February 26, 2014


Accepted Article (Accepted, unedited articles published online and citable. The final edited and typeset version of record will appear in future.)

Research Article

Fasiha Kanwal1,2,*, Jennifer R. Kramer1,3,  Jawad Ilyas2, Zhigang Duan3, Hashem B. El-Serag1,2

DOI: 10.1002/hep.27095

Copyright © 2014 American Association for the Study of Liver Diseases

Publication History
Accepted manuscript online: 24 FEB 2014 09:44PM EST
Manuscript Accepted: 20 FEB 2014
Manuscript Revised: 4 FEB 2014
Manuscript Received: 19 NOV 2013

Keywords: Cohort;  longitudinal;  Veterans Administration;  viral factors;  association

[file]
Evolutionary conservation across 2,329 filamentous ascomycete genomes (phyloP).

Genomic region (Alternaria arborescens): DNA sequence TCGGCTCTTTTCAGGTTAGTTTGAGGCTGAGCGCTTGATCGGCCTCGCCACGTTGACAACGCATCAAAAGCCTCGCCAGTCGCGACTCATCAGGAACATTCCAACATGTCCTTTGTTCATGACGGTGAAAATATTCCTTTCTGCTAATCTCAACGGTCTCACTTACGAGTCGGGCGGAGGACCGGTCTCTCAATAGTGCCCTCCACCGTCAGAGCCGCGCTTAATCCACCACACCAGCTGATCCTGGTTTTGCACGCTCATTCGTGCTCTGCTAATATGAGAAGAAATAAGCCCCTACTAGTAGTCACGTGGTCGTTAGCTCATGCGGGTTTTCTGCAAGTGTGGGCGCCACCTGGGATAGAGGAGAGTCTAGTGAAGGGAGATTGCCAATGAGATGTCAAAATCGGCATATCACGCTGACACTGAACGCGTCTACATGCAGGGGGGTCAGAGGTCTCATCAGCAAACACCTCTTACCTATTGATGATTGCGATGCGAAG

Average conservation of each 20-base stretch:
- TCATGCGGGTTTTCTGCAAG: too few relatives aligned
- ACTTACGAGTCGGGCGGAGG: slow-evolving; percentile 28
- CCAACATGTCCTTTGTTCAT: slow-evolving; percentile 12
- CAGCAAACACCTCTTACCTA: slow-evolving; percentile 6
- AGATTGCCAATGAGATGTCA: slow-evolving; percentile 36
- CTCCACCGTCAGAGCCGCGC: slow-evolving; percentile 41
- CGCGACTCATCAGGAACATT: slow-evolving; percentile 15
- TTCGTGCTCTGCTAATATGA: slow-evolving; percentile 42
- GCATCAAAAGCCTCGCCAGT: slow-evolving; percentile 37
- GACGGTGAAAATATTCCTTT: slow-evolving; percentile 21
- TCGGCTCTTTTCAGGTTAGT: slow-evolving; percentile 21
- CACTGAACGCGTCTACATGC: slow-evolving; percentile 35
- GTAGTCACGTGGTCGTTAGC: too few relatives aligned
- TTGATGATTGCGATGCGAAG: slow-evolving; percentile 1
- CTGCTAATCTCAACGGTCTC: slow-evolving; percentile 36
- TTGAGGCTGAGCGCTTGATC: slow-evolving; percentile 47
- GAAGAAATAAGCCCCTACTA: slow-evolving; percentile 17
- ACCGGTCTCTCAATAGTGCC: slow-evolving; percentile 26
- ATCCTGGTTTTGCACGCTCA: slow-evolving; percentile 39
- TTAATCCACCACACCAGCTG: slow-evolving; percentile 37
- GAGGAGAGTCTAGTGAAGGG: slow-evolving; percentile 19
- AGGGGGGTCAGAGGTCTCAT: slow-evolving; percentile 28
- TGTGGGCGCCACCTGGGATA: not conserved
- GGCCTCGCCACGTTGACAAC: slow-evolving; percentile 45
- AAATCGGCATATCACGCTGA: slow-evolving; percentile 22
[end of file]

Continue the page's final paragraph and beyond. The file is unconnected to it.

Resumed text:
Data show that viral genotype 1 may increase the risk of cirrhosis and hepatocellular carcinoma (HCC) compared to genotype 2 in patients with chronic hepatitis C virus (HCV) infection. However, the effect of HCV genotype 3 on cirrhosis and HCC risk is uncertain. We identified patients with active HCV infection, confirmed by positive PCR and a known HCV genotype, from the VA HCV Clinical Case Registry between 2000 and 2009. We examined the effect of HCV genotype on the risk of cirrhosis and HCC in a Cox proportional hazards model adjusting for patients’ age, period of service (World War I/II, Vietnam era, post-Vietnam era), race, gender, HIV infection,alcohol use, diabetes, body mass index, and antiviral treatment receipt. Of the 110,484 patients with active HCV viremia, 88,348 (79.9%) had genotype 1, 13,077 (11.8%) genotype 2, 8337 (7.5%) genotype 3, and 1082 (0.9%) patients had genotype 4 infection. Despite being younger, patients with genotype 3 had a higher risk of developing cirrhosis (unadjusted hazard ratio, HR=1.40, 95% CI=1.32-1.50) and HCC (unadjusted HR=1.66, 95% CI=1.48-1.85) than HCV genotype 1 patients. After adjustment for pre-specified demographic, clinical, and antiviral treatment factors, the risk of cirrhosis and HCC was 31% (adjusted HR=1.31, 95% CI=1.22-1.39) and 80% (adjusted HR=1.80, 95%CI=1.61-2.03) higher in patients with genotype 3 compared to genotype 1 infected patients. Conclusion: HCV genotype 3 is associated with a significantly increased risk of developing cirrhosis and HCC compared to HCV genotype 1. This association is independent of patients’ age, diabetes, body mass index, or antiviral treatment. (Hepatology 2014;)



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